A common question from a congregation is “Where do we find our letters patent?” or “Are we a corporation?” Congregations themselves are not corporations. Congregations have some independent legal status under the Act of Parliament that created The United Church of Canada in 1925, but they are neither federally nor provincially incorporated. However, a congregation may set up a separate legal body, such as a foundation, and this would be an incorporated body.
Presbyteries, districts, and Conferences (except for Newfoundland and Labrador Conference) are not separate legal entities or incorporated bodies.
Often, congregations develop programs or start projects that lead to developing a separate body, usually a not-for-profit corporation. This is done by applying to the appropriate provincial or federal government body to be granted status as a corporation. In addition, the Un ited Church has requirements for organizations that want to continue to affiliate themselves with the church and use the name of The United Church of Canada.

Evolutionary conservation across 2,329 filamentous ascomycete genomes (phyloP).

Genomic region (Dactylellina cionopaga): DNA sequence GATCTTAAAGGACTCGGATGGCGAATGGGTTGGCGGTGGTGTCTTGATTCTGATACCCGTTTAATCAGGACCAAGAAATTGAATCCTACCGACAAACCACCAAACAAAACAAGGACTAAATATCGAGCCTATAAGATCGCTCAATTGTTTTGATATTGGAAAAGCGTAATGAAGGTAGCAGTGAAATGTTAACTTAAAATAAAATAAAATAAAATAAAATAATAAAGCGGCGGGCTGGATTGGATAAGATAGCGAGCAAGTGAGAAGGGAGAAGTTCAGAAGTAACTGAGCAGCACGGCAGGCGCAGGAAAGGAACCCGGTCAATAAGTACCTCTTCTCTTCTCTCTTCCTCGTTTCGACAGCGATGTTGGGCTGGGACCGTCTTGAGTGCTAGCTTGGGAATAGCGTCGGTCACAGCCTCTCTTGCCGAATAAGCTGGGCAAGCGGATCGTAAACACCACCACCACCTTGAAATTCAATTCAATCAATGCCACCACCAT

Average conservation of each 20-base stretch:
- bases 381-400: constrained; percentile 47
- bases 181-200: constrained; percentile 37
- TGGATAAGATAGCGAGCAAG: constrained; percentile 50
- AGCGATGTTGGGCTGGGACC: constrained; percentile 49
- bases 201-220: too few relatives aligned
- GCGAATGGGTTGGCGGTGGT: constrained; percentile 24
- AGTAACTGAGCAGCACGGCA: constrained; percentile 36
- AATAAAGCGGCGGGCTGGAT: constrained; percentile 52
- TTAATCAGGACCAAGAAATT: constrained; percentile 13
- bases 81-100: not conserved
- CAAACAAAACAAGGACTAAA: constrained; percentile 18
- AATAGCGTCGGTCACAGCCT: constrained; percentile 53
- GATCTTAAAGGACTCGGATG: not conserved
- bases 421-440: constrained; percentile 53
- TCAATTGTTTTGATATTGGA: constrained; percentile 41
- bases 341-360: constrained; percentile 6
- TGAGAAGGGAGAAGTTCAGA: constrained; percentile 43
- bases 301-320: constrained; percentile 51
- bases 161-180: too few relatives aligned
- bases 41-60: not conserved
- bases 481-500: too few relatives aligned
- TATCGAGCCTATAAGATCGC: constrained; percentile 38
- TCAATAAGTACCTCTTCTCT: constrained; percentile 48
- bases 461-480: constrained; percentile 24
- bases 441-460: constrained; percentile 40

Incorporated Ministries Resource Guide
The guide replaces the Section 429 Resource Guide. The primary function of this online resource is to assist Conferences in their role as supervising court for corporations. However, the information is also relevant to existing corporations in meeting United Church requirements and emerging corporations exploring their continued relationship with the church. This resource guide complements the Incorporated Ministries document.
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